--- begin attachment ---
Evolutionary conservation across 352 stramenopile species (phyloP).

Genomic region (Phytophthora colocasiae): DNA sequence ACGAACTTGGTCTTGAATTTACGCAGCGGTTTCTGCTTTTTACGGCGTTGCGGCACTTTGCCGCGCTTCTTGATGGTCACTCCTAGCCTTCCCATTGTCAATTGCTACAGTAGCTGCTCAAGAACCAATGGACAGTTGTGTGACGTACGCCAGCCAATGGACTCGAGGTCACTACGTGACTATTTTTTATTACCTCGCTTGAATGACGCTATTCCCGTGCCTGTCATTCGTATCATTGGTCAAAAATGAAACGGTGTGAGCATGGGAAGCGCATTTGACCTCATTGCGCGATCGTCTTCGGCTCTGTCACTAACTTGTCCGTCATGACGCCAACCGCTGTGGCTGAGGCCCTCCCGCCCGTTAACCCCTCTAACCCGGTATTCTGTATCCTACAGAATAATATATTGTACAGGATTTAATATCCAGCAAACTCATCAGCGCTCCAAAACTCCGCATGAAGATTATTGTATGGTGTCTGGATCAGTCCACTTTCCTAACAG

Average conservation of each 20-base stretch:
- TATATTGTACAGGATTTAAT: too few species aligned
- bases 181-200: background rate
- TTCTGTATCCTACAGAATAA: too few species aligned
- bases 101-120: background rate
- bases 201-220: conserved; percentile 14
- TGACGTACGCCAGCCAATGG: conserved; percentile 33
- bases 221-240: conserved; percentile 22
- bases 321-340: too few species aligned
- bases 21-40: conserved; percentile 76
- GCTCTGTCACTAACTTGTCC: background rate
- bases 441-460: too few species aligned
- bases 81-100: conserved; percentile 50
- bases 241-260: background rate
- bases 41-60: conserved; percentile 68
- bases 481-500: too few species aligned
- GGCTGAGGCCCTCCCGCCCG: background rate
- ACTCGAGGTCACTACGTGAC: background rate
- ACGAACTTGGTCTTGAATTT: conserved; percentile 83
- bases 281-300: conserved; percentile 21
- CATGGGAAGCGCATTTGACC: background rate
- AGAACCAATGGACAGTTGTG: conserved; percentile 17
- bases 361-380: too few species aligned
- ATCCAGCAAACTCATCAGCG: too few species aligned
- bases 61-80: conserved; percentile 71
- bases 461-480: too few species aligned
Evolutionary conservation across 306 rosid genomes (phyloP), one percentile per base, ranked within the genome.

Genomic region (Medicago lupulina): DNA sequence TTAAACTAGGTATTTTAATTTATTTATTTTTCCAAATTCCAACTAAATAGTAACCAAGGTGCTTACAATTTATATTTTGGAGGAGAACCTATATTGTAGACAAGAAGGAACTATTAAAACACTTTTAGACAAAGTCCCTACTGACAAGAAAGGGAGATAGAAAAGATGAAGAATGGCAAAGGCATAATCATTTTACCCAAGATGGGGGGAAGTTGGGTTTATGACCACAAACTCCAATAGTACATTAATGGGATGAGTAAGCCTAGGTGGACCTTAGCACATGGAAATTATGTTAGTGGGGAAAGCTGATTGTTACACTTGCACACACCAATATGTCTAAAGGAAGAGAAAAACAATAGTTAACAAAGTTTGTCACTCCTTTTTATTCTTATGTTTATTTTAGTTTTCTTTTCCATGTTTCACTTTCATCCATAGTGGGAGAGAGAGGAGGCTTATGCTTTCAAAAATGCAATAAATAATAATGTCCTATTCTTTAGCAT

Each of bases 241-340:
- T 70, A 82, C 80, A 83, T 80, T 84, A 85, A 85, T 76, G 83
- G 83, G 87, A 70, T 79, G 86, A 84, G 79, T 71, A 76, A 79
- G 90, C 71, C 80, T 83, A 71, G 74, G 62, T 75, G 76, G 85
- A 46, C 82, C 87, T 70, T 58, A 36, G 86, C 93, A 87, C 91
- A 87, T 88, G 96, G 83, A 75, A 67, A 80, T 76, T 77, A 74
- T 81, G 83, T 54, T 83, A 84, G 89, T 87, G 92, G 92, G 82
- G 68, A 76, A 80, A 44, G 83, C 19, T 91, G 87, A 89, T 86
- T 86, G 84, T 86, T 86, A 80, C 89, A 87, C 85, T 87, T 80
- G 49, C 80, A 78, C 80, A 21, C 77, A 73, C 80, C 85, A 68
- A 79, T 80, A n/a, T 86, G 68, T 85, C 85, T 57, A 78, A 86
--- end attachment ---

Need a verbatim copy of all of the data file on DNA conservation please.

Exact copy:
Evolutionary conservation across 352 stramenopile species (phyloP).

Genomic region (Phytophthora colocasiae): DNA sequence ACGAACTTGGTCTTGAATTTACGCAGCGGTTTCTGCTTTTTACGGCGTTGCGGCACTTTGCCGCGCTTCTTGATGGTCACTCCTAGCCTTCCCATTGTCAATTGCTACAGTAGCTGCTCAAGAACCAATGGACAGTTGTGTGACGTACGCCAGCCAATGGACTCGAGGTCACTACGTGACTATTTTTTATTACCTCGCTTGAATGACGCTATTCCCGTGCCTGTCATTCGTATCATTGGTCAAAAATGAAACGGTGTGAGCATGGGAAGCGCATTTGACCTCATTGCGCGATCGTCTTCGGCTCTGTCACTAACTTGTCCGTCATGACGCCAACCGCTGTGGCTGAGGCCCTCCCGCCCGTTAACCCCTCTAACCCGGTATTCTGTATCCTACAGAATAATATATTGTACAGGATTTAATATCCAGCAAACTCATCAGCGCTCCAAAACTCCGCATGAAGATTATTGTATGGTGTCTGGATCAGTCCACTTTCCTAACAG

Average conservation of each 20-base stretch:
- TATATTGTACAGGATTTAAT: too few species aligned
- bases 181-200: background rate
- TTCTGTATCCTACAGAATAA: too few species aligned
- bases 101-120: background rate
- bases 201-220: conserved; percentile 14
- TGACGTACGCCAGCCAATGG: conserved; percentile 33
- bases 221-240: conserved; percentile 22
- bases 321-340: too few species aligned
- bases 21-40: conserved; percentile 76
- GCTCTGTCACTAACTTGTCC: background rate
- bases 441-460: too few species aligned
- bases 81-100: conserved; percentile 50
- bases 241-260: background rate
- bases 41-60: conserved; percentile 68
- bases 481-500: too few species aligned
- GGCTGAGGCCCTCCCGCCCG: background rate
- ACTCGAGGTCACTACGTGAC: background rate
- ACGAACTTGGTCTTGAATTT: conserved; percentile 83
- bases 281-300: conserved; percentile 21
- CATGGGAAGCGCATTTGACC: background rate
- AGAACCAATGGACAGTTGTG: conserved; percentile 17
- bases 361-380: too few species aligned
- ATCCAGCAAACTCATCAGCG: too few species aligned
- bases 61-80: conserved; percentile 71
- bases 461-480: too few species aligned
Evolutionary conservation across 306 rosid genomes (phyloP), one percentile per base, ranked within the genome.

Genomic region (Medicago lupulina): DNA sequence TTAAACTAGGTATTTTAATTTATTTATTTTTCCAAATTCCAACTAAATAGTAACCAAGGTGCTTACAATTTATATTTTGGAGGAGAACCTATATTGTAGACAAGAAGGAACTATTAAAACACTTTTAGACAAAGTCCCTACTGACAAGAAAGGGAGATAGAAAAGATGAAGAATGGCAAAGGCATAATCATTTTACCCAAGATGGGGGGAAGTTGGGTTTATGACCACAAACTCCAATAGTACATTAATGGGATGAGTAAGCCTAGGTGGACCTTAGCACATGGAAATTATGTTAGTGGGGAAAGCTGATTGTTACACTTGCACACACCAATATGTCTAAAGGAAGAGAAAAACAATAGTTAACAAAGTTTGTCACTCCTTTTTATTCTTATGTTTATTTTAGTTTTCTTTTCCATGTTTCACTTTCATCCATAGTGGGAGAGAGAGGAGGCTTATGCTTTCAAAAATGCAATAAATAATAATGTCCTATTCTTTAGCAT

Each of bases 241-340:
- T 70, A 82, C 80, A 83, T 80, T 84, A 85, A 85, T 76, G 83
- G 83, G 87, A 70, T 79, G 86, A 84, G 79, T 71, A 76, A 79
- G 90, C 71, C 80, T 83, A 71, G 74, G 62, T 75, G 76, G 85
- A 46, C 82, C 87, T 70, T 58, A 36, G 86, C 93, A 87, C 91
- A 87, T 88, G 96, G 83, A 75, A 67, A 80, T 76, T 77, A 74
- T 81, G 83, T 54, T 83, A 84, G 89, T 87, G 92, G 92, G 82
- G 68, A 76, A 80, A 44, G 83, C 19, T 91, G 87, A 89, T 86
- T 86, G 84, T 86, T 86, A 80, C 89, A 87, C 85, T 87, T 80
- G 49, C 80, A 78, C 80, A 21, C 77, A 73, C 80, C 85, A 68
- A 79, T 80, A n/a, T 86, G 68, T 85, C 85, T 57, A 78, A 86